Collapse in Prospective Home Buyer Traffic



At the beginning of each quarter, I prepare a short but in-depth conference call for RWM clients. The team & I put together the most revealing and informative slides. In that half hour, I blow through ~40 slides that capture and explain what is going on.

About a quarter of the October 2022 slides were focused on real estate. This is atypical. The reason we emphasized real estate this Q is that housing is very often where we see FOMC policy having its most immediate effect. Sure, RRE/CRE is a huge part of the economy, so its health is always important. But for the purposes of our discussion about the state of the economy and rising interest rates, Real Estate is where the rubber meets the road.

Rising Fed Funds Rates make capital and credit more expensive; the calculus around both debt and equity shifts. Nowhere is this easier to see than in mortgage rates and their impact on home purchases.1

The caveat these days is that a wicked combination of events — falling new home construction post-GFC, the pandemic purchase spree, and the low available inventory have made it more difficult to read into the usual home data.

This brings us to the chart: The one above shows the traffic of prospective buyers looking at a new home (2014- 2022); the one below goes back to the 1980s.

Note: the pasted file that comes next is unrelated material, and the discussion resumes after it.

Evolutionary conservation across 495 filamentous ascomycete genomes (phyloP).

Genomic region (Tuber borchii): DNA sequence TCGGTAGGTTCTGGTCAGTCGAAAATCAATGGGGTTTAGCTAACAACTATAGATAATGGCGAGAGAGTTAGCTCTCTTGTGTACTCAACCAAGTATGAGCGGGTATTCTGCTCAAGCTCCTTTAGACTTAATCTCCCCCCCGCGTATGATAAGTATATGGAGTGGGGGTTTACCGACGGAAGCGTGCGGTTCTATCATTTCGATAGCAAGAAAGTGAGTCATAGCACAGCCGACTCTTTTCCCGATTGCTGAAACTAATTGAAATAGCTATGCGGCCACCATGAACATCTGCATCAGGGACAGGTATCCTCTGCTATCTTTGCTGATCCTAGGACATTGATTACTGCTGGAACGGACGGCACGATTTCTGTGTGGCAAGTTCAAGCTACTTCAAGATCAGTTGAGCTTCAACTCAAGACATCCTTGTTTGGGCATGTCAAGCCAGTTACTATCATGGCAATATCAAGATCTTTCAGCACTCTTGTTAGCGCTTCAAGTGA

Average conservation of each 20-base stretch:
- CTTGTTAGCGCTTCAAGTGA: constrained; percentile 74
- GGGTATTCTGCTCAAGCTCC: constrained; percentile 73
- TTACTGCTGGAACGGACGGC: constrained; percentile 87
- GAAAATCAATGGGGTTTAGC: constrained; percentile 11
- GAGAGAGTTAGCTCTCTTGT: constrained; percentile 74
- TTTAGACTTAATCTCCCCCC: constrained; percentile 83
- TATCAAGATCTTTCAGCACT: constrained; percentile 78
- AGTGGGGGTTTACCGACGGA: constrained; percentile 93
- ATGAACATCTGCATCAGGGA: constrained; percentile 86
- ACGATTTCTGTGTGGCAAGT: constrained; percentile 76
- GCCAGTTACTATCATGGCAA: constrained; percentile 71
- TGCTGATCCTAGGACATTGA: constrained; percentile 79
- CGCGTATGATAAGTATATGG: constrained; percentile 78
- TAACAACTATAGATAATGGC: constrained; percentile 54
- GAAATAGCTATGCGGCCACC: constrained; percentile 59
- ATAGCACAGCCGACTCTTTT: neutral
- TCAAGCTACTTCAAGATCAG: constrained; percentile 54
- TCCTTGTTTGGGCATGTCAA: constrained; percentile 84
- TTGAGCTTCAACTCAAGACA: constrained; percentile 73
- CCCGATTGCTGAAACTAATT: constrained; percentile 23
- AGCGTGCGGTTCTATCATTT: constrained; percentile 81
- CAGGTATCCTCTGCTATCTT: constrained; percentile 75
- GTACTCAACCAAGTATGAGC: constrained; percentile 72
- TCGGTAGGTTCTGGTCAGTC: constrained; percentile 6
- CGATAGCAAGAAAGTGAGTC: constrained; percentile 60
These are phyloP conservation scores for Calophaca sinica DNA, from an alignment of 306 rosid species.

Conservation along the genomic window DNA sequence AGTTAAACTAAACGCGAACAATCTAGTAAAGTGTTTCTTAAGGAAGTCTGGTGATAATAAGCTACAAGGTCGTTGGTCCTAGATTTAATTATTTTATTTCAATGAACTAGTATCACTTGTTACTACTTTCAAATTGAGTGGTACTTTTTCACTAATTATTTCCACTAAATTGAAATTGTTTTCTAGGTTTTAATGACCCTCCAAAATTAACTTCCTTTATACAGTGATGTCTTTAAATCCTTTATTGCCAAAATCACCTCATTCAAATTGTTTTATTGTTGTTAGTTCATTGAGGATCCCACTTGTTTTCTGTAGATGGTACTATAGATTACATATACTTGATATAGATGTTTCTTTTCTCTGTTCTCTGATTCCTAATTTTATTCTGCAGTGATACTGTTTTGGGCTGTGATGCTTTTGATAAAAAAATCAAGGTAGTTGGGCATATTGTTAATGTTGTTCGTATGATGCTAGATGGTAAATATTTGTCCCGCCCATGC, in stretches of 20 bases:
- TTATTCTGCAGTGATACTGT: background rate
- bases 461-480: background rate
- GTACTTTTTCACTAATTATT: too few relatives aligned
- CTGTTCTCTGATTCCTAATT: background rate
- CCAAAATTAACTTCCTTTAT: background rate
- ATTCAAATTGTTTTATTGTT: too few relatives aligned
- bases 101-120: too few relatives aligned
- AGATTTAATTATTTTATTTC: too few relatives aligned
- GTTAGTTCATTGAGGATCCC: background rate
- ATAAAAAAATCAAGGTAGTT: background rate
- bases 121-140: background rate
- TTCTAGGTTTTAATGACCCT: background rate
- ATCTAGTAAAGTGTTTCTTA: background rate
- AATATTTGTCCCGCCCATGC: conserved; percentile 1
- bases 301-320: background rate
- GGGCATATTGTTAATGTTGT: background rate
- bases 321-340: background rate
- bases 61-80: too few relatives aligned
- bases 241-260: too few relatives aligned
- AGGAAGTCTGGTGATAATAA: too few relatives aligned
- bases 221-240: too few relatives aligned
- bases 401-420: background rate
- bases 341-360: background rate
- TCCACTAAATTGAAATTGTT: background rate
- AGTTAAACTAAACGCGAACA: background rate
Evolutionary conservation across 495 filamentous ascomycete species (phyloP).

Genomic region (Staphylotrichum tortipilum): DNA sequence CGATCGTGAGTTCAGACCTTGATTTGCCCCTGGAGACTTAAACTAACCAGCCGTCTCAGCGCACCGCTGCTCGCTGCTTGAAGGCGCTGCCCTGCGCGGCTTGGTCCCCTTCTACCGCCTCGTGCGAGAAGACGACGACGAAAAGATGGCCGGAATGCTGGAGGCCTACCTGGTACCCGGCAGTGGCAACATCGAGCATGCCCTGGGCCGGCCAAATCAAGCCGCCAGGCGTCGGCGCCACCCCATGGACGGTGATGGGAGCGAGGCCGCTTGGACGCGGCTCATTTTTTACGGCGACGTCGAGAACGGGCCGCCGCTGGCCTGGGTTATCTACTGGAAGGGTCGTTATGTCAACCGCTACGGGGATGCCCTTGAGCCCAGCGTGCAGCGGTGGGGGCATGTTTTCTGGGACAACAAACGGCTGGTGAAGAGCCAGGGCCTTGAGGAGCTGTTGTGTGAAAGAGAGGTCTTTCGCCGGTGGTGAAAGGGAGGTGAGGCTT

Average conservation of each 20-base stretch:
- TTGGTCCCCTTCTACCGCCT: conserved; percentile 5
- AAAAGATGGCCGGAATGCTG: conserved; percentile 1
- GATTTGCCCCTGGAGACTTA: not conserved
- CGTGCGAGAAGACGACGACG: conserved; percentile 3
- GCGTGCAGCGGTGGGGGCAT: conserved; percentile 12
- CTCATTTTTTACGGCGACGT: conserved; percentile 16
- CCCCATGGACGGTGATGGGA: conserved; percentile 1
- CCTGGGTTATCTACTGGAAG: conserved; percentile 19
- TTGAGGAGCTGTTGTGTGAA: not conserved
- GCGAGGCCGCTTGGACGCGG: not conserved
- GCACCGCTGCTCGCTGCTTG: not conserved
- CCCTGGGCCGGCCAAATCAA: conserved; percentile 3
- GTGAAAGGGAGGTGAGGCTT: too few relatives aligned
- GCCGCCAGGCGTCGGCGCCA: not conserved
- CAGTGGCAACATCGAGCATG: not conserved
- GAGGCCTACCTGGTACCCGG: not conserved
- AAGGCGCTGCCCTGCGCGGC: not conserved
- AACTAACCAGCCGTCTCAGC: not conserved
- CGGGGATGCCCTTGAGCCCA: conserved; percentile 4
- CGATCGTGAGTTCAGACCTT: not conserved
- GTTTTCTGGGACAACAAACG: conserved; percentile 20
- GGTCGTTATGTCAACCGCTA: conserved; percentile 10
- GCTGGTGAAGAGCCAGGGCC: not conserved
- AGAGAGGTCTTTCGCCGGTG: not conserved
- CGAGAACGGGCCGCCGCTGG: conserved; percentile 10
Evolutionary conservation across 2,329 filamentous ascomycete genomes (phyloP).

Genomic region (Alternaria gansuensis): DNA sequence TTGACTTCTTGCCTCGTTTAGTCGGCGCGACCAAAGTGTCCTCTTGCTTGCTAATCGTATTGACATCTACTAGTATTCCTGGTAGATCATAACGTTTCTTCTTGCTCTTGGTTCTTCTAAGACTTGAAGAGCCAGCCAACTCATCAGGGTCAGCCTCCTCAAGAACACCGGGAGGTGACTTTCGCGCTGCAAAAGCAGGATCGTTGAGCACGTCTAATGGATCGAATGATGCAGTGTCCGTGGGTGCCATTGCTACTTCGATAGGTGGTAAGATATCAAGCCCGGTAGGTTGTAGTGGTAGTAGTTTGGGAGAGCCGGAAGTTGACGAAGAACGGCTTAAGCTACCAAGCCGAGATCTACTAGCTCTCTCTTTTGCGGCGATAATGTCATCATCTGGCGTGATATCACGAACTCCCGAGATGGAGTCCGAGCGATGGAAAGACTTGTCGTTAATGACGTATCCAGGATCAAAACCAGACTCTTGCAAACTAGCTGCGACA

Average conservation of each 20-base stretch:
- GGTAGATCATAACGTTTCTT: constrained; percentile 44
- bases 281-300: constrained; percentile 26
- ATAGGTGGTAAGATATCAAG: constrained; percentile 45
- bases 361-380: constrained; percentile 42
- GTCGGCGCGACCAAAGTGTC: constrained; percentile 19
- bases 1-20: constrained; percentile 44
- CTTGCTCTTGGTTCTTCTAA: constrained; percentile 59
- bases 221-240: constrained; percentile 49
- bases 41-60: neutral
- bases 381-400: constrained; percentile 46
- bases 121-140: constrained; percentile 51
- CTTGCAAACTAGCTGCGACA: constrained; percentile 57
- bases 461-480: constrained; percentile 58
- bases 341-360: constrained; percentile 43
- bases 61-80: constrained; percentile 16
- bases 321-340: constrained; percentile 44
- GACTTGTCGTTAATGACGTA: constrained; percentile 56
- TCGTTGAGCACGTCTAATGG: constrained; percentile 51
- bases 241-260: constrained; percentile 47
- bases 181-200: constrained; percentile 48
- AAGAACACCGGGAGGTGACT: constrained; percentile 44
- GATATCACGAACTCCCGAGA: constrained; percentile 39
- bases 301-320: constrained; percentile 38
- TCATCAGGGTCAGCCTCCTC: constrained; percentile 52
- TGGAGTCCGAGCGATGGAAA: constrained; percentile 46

The four largest drops occurred during distinct periods of economic distress: 1990 (recession), 2006-09 (GFC), 2020 (pandemic/recession), and today (FOMC 300 bp  rate hike). The current collapse is to a measure of 25, from a November 2020 peak of 77; the pandemic saw a fall to 13 from 58, and the GFC saw a collapse from 55 to 7. That makes the degree of drop today as bad as any of those prior falls.

When recession probabilities tick up to nearly 100% for the next year, this is where those expectations begin.



How Everybody Miscalculated Housing Demand (July 29, 2021)

Aspirational Pricing (May 25, 2022)



See also:
The Housing Market Correction  (Wells Fargo, October 5, 2022)




1. We have discussed in the past why the actual purchase price of a home matters less than the monthly carrying costs: The sale price is somewhat abstract while homeowners must pay their monthly mortgage, utilities, HOA, and taxes. For everyone who is not a cash buyer of a house — that is about 75% of the homes sold nationally (and about half in places like Manhattan) — those numbers can be budgeted.




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